[U1]GEO Manipulation of DNA and Genetics causing the impbalance
[U2]It appears they do not like water and a mature forest which would hold water and other anti bacterial elements that a forest fully matured would have developed
[U3]Another rogue Military experiment Perhaps—to release pathogens and infections- Bio genetics ?
[U4]Again Military Experimentation???
[U5]In other words Natural methods are effective and the Drug industry has not yet understood the means of creating or mimicking there efficiency or effectiveness
Show of the Week August 15 2011
List of High-Protein Foods and Amount of Protein in Each
Foods High in Protein–Dry Measure Equivalents
Wafting poison makes fertile ground for suit in Stearns County
Peanuts—Black Seed- Nobileton-Rosemary-
Recipe for a Peanut Butter Delight
People who crave Sodium (Salt) are often found to be suffering from Adrenal Insufficiency.
Sodium increases the viscosity (thickness) of Blood.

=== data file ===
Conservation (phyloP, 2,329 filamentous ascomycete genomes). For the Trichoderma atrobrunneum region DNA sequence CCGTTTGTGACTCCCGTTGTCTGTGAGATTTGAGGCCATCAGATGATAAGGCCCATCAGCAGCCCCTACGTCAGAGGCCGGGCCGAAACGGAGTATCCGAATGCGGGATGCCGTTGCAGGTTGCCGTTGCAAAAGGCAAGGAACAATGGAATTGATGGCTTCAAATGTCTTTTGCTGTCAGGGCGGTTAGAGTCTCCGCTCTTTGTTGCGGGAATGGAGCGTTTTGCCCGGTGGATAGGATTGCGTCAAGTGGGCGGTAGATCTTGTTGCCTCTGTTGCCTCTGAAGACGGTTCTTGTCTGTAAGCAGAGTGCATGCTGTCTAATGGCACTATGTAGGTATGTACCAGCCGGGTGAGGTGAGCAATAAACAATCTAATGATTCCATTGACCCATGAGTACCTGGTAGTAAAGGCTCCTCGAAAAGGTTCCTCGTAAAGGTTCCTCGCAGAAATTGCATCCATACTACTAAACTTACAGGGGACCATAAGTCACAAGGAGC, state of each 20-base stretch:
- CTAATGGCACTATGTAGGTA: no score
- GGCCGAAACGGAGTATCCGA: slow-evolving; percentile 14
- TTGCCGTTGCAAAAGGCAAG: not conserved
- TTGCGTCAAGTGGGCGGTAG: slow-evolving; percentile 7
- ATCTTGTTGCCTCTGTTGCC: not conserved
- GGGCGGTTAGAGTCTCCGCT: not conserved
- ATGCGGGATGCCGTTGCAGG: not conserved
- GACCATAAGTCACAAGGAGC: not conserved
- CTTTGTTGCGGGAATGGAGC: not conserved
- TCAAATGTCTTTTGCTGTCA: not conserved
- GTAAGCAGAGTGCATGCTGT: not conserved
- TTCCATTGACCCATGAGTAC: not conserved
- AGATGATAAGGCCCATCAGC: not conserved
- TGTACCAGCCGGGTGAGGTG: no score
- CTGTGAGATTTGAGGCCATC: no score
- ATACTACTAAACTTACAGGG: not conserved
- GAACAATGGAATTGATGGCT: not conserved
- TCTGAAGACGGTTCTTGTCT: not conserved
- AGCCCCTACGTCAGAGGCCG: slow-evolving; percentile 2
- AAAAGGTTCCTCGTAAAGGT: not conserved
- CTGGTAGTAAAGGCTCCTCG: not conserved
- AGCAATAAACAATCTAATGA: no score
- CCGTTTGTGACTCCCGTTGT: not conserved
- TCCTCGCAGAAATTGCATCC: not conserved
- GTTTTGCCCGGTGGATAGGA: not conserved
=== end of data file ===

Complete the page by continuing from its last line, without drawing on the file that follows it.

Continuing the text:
Sodium may help to regulate osmotic Blood Pressure:
Caution: excess Sodium may increase Blood Pressure.
Sodium may alleviate Hypotension
60% of the body’s stored Sodium is in the fluids surrounding the Cells (extracellular) and 10% concentrates inside the body’s Cells (in the Intracellular Fluid):
-Sodium is the principal anion (negatively-charged Ion) in the Intracellular Fluid.
Sodium may reverse Acidosis.
Sodium is one of the body’s primary Electrolytes.
Sodium may alleviate Constipation.
Sodium Sulfate may alleviate Diarrhea.
Flatulence may occur as a result of Sodium deficiency.
Nausea may occur as a result of Sodium deficiency
Vomiting may occur as a result of Sodium deficiency.